In other words, how to get "classic stacktrace" of failed transaction?

E.g. we have a trace (don't look at "Missing opcode 0xfd" - its the revert instruction) and the contract solidity source. How to find out at which line of the source the exception was thrown?

I managed to get assembly of the contract (using solc --asm), but there are no PC (program counter) hints, so I cant find a line which corresponds to PC=557. Also, I reckon that optimization performed during compilation, but despite that assembly is still readable to some degree.

I'm using solc 0.4.16+commit.d7661dd9.Linux.g++.

Thanks in advance.


I went down this rabbit hole and got a proof of concept to work at the end. I can not recommend the journey. There's impedance mismatches on many levels, requiring lots of format conversions. In the end, my implementation still does not handle cross-contract calls. (There seems to be no way to figure out which contract address a particular program counter belongs too, short of interpreting the call instructions).

My implementation is too dirty to share, but the main steps are:

1) You need solc to produce a runtime sourcemap. It can not directly output this, but it can output this as part of the 'combined json output'. For this, run solc --combined-json bin-runtime,srcmap-runtime.

const srcmaps = JSON.parse(fs.readFileSync("./Contract.json"));
const srcmap =

const source = fs.readFileSync("./contracts/Contract.sol").toString();

const bin = Buffer.from(

2) The sourcemap format is compressed and you need to write a decoder. Specification of the formati is in the solidity documentation. You now have a way to map instruction-indices to source offsets.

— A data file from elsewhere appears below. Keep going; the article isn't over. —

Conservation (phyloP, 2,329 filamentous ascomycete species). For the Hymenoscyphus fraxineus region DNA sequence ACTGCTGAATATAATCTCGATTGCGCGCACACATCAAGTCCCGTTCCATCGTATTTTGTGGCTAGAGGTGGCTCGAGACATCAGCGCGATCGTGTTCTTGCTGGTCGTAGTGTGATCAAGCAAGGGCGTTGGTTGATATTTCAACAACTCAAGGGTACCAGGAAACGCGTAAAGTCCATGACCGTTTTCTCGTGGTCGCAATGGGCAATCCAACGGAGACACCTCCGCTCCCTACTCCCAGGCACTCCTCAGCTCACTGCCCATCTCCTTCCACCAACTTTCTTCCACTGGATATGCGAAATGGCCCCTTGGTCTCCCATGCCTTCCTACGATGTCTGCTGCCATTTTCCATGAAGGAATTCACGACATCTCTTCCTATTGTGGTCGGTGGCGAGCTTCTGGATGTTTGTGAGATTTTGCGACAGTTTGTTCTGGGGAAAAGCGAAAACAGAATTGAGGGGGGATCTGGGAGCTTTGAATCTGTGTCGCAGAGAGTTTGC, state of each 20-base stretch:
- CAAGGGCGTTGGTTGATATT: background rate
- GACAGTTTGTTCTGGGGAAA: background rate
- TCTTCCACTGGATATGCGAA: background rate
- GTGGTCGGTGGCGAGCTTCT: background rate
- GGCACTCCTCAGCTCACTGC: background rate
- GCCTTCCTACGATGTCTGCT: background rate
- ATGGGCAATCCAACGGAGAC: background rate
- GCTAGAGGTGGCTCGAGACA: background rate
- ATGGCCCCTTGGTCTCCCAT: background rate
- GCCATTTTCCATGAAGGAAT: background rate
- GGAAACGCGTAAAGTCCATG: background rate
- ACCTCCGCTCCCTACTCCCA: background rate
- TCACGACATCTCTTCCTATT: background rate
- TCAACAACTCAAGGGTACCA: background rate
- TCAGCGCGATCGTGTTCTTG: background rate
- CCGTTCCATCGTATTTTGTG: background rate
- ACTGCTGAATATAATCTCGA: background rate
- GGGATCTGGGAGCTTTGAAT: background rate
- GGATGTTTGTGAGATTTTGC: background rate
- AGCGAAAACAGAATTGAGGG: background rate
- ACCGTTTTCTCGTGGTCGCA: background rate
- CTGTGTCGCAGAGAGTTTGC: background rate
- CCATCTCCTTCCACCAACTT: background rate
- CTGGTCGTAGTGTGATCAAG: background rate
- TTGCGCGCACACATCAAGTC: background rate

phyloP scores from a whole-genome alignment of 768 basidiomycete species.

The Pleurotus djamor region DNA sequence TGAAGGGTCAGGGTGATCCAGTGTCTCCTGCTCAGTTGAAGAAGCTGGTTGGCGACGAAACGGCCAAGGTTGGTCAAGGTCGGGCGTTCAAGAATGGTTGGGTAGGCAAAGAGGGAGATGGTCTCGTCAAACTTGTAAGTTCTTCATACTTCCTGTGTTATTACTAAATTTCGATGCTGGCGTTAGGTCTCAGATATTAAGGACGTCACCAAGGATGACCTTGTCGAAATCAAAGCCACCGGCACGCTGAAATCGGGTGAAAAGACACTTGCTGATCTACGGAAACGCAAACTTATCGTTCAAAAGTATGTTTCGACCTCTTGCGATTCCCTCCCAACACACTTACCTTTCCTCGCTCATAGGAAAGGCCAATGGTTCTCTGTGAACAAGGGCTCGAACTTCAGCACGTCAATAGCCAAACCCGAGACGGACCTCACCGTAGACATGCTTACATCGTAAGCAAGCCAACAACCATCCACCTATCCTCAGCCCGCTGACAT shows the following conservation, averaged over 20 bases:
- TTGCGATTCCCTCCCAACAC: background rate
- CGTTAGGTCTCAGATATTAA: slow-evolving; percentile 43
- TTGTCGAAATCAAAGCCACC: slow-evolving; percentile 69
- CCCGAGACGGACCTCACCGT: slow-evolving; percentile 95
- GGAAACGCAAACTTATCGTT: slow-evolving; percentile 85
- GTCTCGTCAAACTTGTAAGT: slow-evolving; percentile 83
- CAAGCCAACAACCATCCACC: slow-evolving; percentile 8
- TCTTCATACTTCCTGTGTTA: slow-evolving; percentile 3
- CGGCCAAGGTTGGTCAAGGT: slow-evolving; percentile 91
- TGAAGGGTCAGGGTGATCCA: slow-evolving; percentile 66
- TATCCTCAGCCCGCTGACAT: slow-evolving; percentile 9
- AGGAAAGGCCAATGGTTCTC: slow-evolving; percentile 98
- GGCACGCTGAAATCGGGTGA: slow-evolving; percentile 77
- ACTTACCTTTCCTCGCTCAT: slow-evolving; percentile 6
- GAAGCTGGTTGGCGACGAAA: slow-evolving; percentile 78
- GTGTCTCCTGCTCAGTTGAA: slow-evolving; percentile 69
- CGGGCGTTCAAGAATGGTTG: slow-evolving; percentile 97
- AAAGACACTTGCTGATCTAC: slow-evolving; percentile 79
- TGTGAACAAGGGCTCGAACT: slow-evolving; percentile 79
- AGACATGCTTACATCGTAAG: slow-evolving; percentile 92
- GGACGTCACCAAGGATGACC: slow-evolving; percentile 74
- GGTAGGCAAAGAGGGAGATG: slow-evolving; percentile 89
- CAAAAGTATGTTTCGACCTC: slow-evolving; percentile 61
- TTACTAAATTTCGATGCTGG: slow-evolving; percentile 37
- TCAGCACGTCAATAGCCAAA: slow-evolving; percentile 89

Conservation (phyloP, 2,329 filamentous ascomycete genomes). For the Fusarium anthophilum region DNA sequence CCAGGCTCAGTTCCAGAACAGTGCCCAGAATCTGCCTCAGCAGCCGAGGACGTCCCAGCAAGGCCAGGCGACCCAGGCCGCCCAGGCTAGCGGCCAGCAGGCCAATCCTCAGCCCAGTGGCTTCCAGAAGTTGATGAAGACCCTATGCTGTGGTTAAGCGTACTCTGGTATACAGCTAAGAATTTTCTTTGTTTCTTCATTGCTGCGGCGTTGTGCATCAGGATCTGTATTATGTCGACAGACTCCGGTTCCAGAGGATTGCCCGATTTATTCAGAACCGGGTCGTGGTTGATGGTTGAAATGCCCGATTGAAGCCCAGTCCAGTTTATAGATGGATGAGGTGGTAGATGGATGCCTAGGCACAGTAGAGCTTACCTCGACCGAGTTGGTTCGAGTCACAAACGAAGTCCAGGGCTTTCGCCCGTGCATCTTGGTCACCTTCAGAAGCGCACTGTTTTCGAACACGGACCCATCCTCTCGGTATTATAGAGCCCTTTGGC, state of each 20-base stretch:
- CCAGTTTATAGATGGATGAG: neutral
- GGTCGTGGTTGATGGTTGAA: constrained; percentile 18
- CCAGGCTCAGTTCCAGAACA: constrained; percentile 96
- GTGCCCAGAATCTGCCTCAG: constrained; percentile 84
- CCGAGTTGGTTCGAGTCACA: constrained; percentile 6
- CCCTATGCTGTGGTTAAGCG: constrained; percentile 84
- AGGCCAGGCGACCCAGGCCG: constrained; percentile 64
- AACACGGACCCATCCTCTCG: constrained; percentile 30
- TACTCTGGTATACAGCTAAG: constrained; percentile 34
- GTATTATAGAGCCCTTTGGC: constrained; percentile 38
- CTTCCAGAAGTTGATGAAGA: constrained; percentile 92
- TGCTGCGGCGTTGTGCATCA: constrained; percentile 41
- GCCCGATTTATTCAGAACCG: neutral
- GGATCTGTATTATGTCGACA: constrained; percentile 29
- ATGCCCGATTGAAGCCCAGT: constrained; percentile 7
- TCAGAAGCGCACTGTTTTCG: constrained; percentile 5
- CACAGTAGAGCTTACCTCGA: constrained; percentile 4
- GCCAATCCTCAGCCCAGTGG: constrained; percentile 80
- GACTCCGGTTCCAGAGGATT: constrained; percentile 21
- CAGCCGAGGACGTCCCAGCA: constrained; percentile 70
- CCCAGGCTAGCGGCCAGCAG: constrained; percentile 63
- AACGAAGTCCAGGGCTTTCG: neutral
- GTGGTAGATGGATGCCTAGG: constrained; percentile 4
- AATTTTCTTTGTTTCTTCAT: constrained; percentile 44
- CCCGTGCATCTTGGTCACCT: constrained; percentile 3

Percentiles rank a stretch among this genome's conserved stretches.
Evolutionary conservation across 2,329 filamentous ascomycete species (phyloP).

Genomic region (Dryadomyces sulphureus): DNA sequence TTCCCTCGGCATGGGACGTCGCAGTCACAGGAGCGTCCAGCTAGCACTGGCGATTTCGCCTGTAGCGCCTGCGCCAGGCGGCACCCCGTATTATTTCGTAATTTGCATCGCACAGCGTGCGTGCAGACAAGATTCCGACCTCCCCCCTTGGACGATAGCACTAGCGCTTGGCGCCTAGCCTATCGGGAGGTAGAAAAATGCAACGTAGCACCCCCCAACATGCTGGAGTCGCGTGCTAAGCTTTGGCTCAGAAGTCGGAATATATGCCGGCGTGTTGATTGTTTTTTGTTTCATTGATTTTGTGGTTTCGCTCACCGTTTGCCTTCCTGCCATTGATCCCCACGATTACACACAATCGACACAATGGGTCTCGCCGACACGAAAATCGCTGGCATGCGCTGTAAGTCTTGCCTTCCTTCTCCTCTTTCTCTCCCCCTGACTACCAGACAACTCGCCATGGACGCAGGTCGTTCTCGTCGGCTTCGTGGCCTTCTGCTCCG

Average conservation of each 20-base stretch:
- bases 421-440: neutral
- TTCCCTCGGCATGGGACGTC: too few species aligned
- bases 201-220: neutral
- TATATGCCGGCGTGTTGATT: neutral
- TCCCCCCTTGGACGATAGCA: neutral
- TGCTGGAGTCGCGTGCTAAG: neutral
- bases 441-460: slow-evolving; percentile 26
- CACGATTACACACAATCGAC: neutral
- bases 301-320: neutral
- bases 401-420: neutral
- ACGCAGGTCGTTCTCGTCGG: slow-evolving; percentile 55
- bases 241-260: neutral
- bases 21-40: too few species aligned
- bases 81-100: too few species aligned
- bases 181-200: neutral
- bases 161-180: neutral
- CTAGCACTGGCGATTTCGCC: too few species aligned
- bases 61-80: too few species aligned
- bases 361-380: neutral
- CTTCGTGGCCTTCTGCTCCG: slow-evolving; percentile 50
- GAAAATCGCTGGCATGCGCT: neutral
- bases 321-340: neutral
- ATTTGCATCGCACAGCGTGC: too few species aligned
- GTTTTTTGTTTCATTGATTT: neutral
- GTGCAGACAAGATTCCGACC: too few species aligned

3) we don't want byte offsets in the source files, but line and column numbers. For this, you need to parse the source files and create a mapping from byte offset to line/column pairs. I decided to ignore this for now and used the get-line-from-pos npm package.

Step 2 and 3 together are:

const parsed = srcmap
  .map(l => l.split(":"))
  .map(([s, l, f, j]) => ({ s: s === "" ? undefined : s, l, f, j }))
    ([last, ...list], { s, l, f, j }) => [
        s: parseInt(s || last.s, 10),
        l: parseInt(l || last.l, 10),
        f: parseInt(f || last.f, 10),
        j: j || last.j
    ({ s, l, f, j }) => `${srcmaps.sourceList[f]}:${getLineFromPos(source, s)}`

4) The source map is in instruction number, but we need bytecode addresses. To solve this we need to built a map from bytecode ofset to instruction number (or the other way). I found it easiest to just parse the runtime binary myself. All instructions are 1 byte long, except for PUSH_n which are n+1 long.

const isPush = inst => inst >= 0x60 && inst < 0x7f;

const pushDataLength = inst => inst - 0x5f;

const instructionLength = inst => (isPush(inst) ? 1 + pushDataLength(inst) : 1);

const byteToInstIndex = bin => {
  const result = [];
  let byteIndex = 0;
  let instIndex = 0;
  while (byteIndex < bin.length) {
    const length = instructionLength(bin[byteIndex]);
    for (let i = 0; i < length; i += 1) {
    byteIndex += length;
    instIndex += 1;
  return result;

Then you need to get the backtrace for a given transaction:

const promisify = func => async (...args) =>
  new Promise((accept, reject) =>
    func(...args, (error, result) => (error ? reject(error) : accept(result)))

const rpcCommand = method => async (...params) =>
  (await promisify(web3.currentProvider.sendAsync)({
    jsonrpc: "2.0",
    id: Date.now()

const traceTransaction = rpcCommand("debug_traceTransaction");

Once you have all that, you can get a something ressembling a classic stracktrace:

const trace = await traceTransaction(result.tx);
trace.structLogs.forEach(({op, pc, gasCost}) =>

I hope to turn clean this up and turn it into a library soon. The ablity to handle traces and map them back to solidity has many uses.

  • Thanks @Remco, you conducted a great work, that posts explains a lot. In my opinion lack of solution to the problem in question is a huge deficiency of ethereum infrastructure. I hope a solution will come soon. – Zline Sep 12 '17 at 17:03
  • It's been more than 1 year since this was posted. Any updates on better tools? – Paul Razvan Berg Nov 23 '18 at 9:34

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